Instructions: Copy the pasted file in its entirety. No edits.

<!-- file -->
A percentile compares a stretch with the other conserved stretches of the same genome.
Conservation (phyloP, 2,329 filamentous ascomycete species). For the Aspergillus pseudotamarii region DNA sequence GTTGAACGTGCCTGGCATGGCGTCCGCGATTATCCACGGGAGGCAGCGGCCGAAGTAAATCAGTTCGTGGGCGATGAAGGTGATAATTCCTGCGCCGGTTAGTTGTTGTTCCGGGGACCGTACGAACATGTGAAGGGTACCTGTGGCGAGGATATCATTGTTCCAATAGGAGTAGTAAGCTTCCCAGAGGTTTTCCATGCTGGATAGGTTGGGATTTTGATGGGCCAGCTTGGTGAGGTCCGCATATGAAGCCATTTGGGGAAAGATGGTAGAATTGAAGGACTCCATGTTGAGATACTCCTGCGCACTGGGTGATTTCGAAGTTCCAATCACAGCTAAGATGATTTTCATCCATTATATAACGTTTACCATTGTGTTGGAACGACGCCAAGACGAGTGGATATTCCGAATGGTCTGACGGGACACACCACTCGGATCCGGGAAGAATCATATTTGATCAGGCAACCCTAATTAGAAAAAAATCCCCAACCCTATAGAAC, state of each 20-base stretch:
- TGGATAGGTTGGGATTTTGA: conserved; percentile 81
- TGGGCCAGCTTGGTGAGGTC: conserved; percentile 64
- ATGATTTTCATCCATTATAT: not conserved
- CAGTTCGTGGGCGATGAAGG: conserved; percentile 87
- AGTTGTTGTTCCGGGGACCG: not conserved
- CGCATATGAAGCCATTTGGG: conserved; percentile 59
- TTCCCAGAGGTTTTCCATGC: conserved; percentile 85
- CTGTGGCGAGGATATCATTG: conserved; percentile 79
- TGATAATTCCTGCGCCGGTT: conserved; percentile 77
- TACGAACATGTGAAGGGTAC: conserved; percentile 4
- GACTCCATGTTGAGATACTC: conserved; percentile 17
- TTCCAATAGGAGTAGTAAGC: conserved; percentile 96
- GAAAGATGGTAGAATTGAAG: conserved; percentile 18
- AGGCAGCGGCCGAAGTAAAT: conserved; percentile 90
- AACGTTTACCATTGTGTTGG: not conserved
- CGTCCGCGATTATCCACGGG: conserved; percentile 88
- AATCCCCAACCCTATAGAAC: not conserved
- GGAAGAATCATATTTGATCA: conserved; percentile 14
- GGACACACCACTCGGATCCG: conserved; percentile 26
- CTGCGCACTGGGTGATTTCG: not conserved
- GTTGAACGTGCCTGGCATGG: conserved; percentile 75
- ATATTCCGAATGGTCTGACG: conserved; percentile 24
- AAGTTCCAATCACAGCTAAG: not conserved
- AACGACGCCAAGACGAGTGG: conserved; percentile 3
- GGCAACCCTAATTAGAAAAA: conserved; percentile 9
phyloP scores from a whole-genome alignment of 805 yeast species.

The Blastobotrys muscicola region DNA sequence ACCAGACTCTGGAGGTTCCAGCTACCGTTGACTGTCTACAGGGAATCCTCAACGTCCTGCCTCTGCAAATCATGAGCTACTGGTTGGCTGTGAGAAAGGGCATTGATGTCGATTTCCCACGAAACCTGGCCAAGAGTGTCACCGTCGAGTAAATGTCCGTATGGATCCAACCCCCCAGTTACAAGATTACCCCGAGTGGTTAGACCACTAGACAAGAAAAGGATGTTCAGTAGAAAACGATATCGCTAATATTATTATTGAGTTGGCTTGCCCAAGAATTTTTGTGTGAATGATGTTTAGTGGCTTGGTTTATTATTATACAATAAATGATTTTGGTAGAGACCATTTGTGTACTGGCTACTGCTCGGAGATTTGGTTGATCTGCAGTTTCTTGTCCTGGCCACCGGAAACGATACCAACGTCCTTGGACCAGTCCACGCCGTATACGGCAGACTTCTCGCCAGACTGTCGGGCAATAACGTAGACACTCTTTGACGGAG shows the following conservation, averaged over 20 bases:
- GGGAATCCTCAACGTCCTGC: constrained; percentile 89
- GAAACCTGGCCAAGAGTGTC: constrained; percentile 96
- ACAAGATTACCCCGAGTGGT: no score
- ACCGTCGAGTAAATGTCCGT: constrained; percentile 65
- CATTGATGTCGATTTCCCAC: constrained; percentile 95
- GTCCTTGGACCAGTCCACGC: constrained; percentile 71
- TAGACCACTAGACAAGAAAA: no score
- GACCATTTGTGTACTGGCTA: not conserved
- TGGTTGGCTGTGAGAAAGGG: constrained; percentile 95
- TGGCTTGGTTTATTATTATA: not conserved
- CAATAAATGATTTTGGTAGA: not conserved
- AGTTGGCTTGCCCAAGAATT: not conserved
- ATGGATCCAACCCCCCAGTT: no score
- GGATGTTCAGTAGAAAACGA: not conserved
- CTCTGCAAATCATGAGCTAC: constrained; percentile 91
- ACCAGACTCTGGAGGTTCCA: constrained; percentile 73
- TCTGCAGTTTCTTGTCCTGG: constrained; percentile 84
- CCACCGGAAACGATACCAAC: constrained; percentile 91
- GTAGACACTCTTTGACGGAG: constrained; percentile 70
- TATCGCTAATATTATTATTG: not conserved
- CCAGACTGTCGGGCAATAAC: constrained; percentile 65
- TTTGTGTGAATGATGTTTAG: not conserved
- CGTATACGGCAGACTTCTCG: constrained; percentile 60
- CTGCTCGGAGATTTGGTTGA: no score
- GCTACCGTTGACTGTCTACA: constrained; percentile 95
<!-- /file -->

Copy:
A percentile compares a stretch with the other conserved stretches of the same genome.
Conservation (phyloP, 2,329 filamentous ascomycete species). For the Aspergillus pseudotamarii region DNA sequence GTTGAACGTGCCTGGCATGGCGTCCGCGATTATCCACGGGAGGCAGCGGCCGAAGTAAATCAGTTCGTGGGCGATGAAGGTGATAATTCCTGCGCCGGTTAGTTGTTGTTCCGGGGACCGTACGAACATGTGAAGGGTACCTGTGGCGAGGATATCATTGTTCCAATAGGAGTAGTAAGCTTCCCAGAGGTTTTCCATGCTGGATAGGTTGGGATTTTGATGGGCCAGCTTGGTGAGGTCCGCATATGAAGCCATTTGGGGAAAGATGGTAGAATTGAAGGACTCCATGTTGAGATACTCCTGCGCACTGGGTGATTTCGAAGTTCCAATCACAGCTAAGATGATTTTCATCCATTATATAACGTTTACCATTGTGTTGGAACGACGCCAAGACGAGTGGATATTCCGAATGGTCTGACGGGACACACCACTCGGATCCGGGAAGAATCATATTTGATCAGGCAACCCTAATTAGAAAAAAATCCCCAACCCTATAGAAC, state of each 20-base stretch:
- TGGATAGGTTGGGATTTTGA: conserved; percentile 81
- TGGGCCAGCTTGGTGAGGTC: conserved; percentile 64
- ATGATTTTCATCCATTATAT: not conserved
- CAGTTCGTGGGCGATGAAGG: conserved; percentile 87
- AGTTGTTGTTCCGGGGACCG: not conserved
- CGCATATGAAGCCATTTGGG: conserved; percentile 59
- TTCCCAGAGGTTTTCCATGC: conserved; percentile 85
- CTGTGGCGAGGATATCATTG: conserved; percentile 79
- TGATAATTCCTGCGCCGGTT: conserved; percentile 77
- TACGAACATGTGAAGGGTAC: conserved; percentile 4
- GACTCCATGTTGAGATACTC: conserved; percentile 17
- TTCCAATAGGAGTAGTAAGC: conserved; percentile 96
- GAAAGATGGTAGAATTGAAG: conserved; percentile 18
- AGGCAGCGGCCGAAGTAAAT: conserved; percentile 90
- AACGTTTACCATTGTGTTGG: not conserved
- CGTCCGCGATTATCCACGGG: conserved; percentile 88
- AATCCCCAACCCTATAGAAC: not conserved
- GGAAGAATCATATTTGATCA: conserved; percentile 14
- GGACACACCACTCGGATCCG: conserved; percentile 26
- CTGCGCACTGGGTGATTTCG: not conserved
- GTTGAACGTGCCTGGCATGG: conserved; percentile 75
- ATATTCCGAATGGTCTGACG: conserved; percentile 24
- AAGTTCCAATCACAGCTAAG: not conserved
- AACGACGCCAAGACGAGTGG: conserved; percentile 3
- GGCAACCCTAATTAGAAAAA: conserved; percentile 9
phyloP scores from a whole-genome alignment of 805 yeast species.

The Blastobotrys muscicola region DNA sequence ACCAGACTCTGGAGGTTCCAGCTACCGTTGACTGTCTACAGGGAATCCTCAACGTCCTGCCTCTGCAAATCATGAGCTACTGGTTGGCTGTGAGAAAGGGCATTGATGTCGATTTCCCACGAAACCTGGCCAAGAGTGTCACCGTCGAGTAAATGTCCGTATGGATCCAACCCCCCAGTTACAAGATTACCCCGAGTGGTTAGACCACTAGACAAGAAAAGGATGTTCAGTAGAAAACGATATCGCTAATATTATTATTGAGTTGGCTTGCCCAAGAATTTTTGTGTGAATGATGTTTAGTGGCTTGGTTTATTATTATACAATAAATGATTTTGGTAGAGACCATTTGTGTACTGGCTACTGCTCGGAGATTTGGTTGATCTGCAGTTTCTTGTCCTGGCCACCGGAAACGATACCAACGTCCTTGGACCAGTCCACGCCGTATACGGCAGACTTCTCGCCAGACTGTCGGGCAATAACGTAGACACTCTTTGACGGAG shows the following conservation, averaged over 20 bases:
- GGGAATCCTCAACGTCCTGC: constrained; percentile 89
- GAAACCTGGCCAAGAGTGTC: constrained; percentile 96
- ACAAGATTACCCCGAGTGGT: no score
- ACCGTCGAGTAAATGTCCGT: constrained; percentile 65
- CATTGATGTCGATTTCCCAC: constrained; percentile 95
- GTCCTTGGACCAGTCCACGC: constrained; percentile 71
- TAGACCACTAGACAAGAAAA: no score
- GACCATTTGTGTACTGGCTA: not conserved
- TGGTTGGCTGTGAGAAAGGG: constrained; percentile 95
- TGGCTTGGTTTATTATTATA: not conserved
- CAATAAATGATTTTGGTAGA: not conserved
- AGTTGGCTTGCCCAAGAATT: not conserved
- ATGGATCCAACCCCCCAGTT: no score
- GGATGTTCAGTAGAAAACGA: not conserved
- CTCTGCAAATCATGAGCTAC: constrained; percentile 91
- ACCAGACTCTGGAGGTTCCA: constrained; percentile 73
- TCTGCAGTTTCTTGTCCTGG: constrained; percentile 84
- CCACCGGAAACGATACCAAC: constrained; percentile 91
- GTAGACACTCTTTGACGGAG: constrained; percentile 70
- TATCGCTAATATTATTATTG: not conserved
- CCAGACTGTCGGGCAATAAC: constrained; percentile 65
- TTTGTGTGAATGATGTTTAG: not conserved
- CGTATACGGCAGACTTCTCG: constrained; percentile 60
- CTGCTCGGAGATTTGGTTGA: no score
- GCTACCGTTGACTGTCTACA: constrained; percentile 95